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211 — Toxic Positivity

Toxic Positivity

One of the interesting topics I’ve been hearing about over the past few months is the idea of toxic positivity and interestingly enough, I’ve heard stoicism mentioned in the same breath. This was a bit perplexing for me, because I don’t see stoicism as something that ignores the challenges in life and pretends they aren’t there. In fact, for me, stoicism is about trying to see and accept reality as it actually is, which makes it easier to manage life. But as I read a bit more on this, I can see why some stoic principles can be misrepresented in such a way that they encourage toxic positivity.

What’s So Bad a Being Positive?

First of all, what is toxic positivity? It’s the idea that you should only think positive thoughts and not let yourself think negative thoughts or emotions. Often we do this and project a positive image, even when we don’t feel positive. Basically, it’s emotional repression. It’s not allowing yourself to feel what you feel, and it discounts what other people are feeling as well. It comes across as inauthentic and fake. According to Tabitha Kirkland, a psychologist and Associate Teaching Professor at University of Washington, “Toxic positivity is a way of responding to your own or someone else’s suffering that comes across as a lack of empathy. It dismisses emotions instead of affirming them.”

Being Stoic

I think the biggest problem is that the term stoic has come to mean someone that doesn’t feel emotions, that they repress their emotions. I think this has done a great disservice to stoicism as a whole because it’s not about turning off your feelings. We all feel emotions, but a stoic works to acknowledge those emotions, and to take a moment in between what they feel, and decide how they want to respond, rather than just react. And because of that practice, the person managing their emotions doesn’t react in a way that most people would. They take their time to slow down, see how they feel, process those emotions, and decide how they want to respond in a situation.

Perspective

Another way that I think the toxic positivity gets mixed up with stoicism is that the stoics teach us that our perception is how we give meaning to the things around us, and this meaning influences how we feel about things. We should take time to be aware of our perceptions so that we are sure that we are reading a situation correctly. Often our perspective is wrong and we respond incorrectly, so doing our best to be sure that our perspective serves us, and our observations are correct, we can change the meaning we give things. This doesn’t mean that we can simply decide that something isn’t dangerous and suddenly it’s not. For example, if we see someone coming at us with a knife and an angry expression, we can’t just decide that it’s safe and everything will be fine.

Good and Bad Emotions

Another problem comes in when we make judgements about whether the emotions that we feel are good or bad. I want to propose that no emotion is good or bad, it just is. Are some emotions difficult to handle? Yes they are, but that does not make them bad. And the thing is, life is going to be full of all kinds of emotions. You will not feel happy all the time. There’s going to be sadness, heartbreak, and sorrow. And they’re all okay, and there’s nothing wrong with feeling these things. In fact, learning to appreciate all these emotions makes you a more full human being. I mean, if someone close to us dies, do you want to just be numb to it? Grief is exactly what we are feeling, and there is nothing wrong with feeling grief. Grief is a challenging emotion, but it’s not a bad emotion. I know for me, as much as it sucks to go through these difficult emotions, repressing them and ignoring them is far worse.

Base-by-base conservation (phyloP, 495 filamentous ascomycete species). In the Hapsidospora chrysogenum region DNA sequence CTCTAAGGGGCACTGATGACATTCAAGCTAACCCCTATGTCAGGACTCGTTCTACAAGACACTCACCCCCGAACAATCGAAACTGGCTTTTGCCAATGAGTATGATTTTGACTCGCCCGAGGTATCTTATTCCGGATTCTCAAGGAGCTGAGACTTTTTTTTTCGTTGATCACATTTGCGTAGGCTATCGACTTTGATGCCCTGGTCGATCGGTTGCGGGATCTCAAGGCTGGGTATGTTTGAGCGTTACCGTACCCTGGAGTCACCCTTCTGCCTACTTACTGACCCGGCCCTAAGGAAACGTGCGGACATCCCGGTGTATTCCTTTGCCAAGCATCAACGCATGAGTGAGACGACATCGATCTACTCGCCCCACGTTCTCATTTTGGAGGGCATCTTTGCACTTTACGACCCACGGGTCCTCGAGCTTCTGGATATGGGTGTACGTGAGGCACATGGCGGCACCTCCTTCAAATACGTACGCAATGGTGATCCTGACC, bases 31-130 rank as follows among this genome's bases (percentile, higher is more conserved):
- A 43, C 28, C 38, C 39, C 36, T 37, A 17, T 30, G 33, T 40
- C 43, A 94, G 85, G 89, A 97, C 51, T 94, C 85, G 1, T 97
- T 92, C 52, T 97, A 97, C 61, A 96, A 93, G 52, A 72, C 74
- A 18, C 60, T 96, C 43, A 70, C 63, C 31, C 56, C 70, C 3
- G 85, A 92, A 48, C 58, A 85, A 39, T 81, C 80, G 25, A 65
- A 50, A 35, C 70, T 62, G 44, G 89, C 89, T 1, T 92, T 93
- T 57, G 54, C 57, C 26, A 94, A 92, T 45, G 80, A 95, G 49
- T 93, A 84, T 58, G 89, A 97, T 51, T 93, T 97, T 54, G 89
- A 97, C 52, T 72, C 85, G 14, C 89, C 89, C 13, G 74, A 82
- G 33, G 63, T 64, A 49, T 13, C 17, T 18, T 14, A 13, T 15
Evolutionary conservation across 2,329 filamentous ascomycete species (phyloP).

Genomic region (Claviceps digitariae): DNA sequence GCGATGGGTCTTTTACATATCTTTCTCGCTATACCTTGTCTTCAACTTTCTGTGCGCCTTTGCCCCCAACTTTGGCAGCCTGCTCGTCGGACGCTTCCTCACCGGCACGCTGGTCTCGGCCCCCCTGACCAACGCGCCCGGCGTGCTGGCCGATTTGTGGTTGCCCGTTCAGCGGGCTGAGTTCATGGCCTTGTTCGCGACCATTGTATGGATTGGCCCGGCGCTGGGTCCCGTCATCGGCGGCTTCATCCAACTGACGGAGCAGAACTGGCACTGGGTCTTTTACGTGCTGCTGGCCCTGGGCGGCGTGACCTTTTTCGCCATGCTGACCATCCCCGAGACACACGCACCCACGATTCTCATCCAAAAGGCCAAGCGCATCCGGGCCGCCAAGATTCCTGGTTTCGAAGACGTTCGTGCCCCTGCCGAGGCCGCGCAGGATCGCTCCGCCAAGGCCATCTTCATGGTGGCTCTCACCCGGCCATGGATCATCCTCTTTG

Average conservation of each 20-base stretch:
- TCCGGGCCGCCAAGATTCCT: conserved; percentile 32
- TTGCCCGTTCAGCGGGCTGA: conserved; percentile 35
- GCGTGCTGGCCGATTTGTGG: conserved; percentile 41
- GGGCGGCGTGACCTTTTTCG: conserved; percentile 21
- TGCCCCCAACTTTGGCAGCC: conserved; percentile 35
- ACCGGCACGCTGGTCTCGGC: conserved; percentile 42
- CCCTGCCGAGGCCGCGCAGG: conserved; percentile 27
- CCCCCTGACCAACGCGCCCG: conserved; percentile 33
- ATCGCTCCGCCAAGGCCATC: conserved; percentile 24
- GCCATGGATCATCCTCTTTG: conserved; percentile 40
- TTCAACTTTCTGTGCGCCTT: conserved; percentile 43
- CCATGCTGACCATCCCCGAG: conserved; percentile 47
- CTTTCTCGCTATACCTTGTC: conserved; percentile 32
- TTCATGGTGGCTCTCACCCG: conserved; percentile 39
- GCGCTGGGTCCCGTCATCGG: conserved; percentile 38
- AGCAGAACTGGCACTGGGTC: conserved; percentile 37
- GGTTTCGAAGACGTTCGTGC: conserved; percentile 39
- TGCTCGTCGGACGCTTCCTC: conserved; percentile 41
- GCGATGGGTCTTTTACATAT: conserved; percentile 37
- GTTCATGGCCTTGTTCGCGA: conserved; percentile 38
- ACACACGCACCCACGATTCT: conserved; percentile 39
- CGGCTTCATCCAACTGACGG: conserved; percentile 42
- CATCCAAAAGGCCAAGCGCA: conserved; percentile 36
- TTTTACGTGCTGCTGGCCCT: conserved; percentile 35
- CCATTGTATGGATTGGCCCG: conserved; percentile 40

Life is Suffering

How do you combat toxic positivity?

Self Validation

We all need to have our experience validated. By ourselves, and by others. Now when I talk about validation, what I mean is that we need acknowledgement of our experience. It does not mean that we need others’ approval. By acknowledging what we’re feeling and talking about what we are feeling, we are able to own our experience. When we share this with another person, they help us validate what we feel. Often what we feel may not make sense, and we may not like the feelings, but it is what we feel. It could be completely irrational, or uncomfortable, but it does not mean those feelings are bad. They just are. The better we get at acknowledging what we’re feeling and sitting with them, the better we can deal with setbacks. When we just “try to stay positive” and pretend that everything is fine, we’re not acknowledging the truth of the situation. In fact, what we’re doing is lying to ourselves.

Sharing Feels

Just as important as feeling our feelings is validating others’ feelings. I think that a big reason many of us find dealing with our emotions so challenging is because we’re often taught at a young age that some feelings are off limits. When parents or peers tell us things like, “Stop crying, everything is fine”, or “it’s not a big deal”, basically we’re being taught that what we feel is unimportant or wrong. What we need in this world is more validation from each other.

Conclusion

Dealing with emotions is always challenging, and I think that as we progress as a society, we’re learning more and more how not dealing with emotions in a healthy way is not a way to live an authentic life. Any time that emotions aren’t dealt with, they crop up and cause issues in other areas of our lives. Learning to feel all your feelings and manage them helps you to live a richer and deeper life.

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Erick Cloward

Father, partner, accidental philosopher. I host Stoic Coffee Break Podcast where I talk about how Stoic teachings can help you be happy. (https://stoic.cofffee)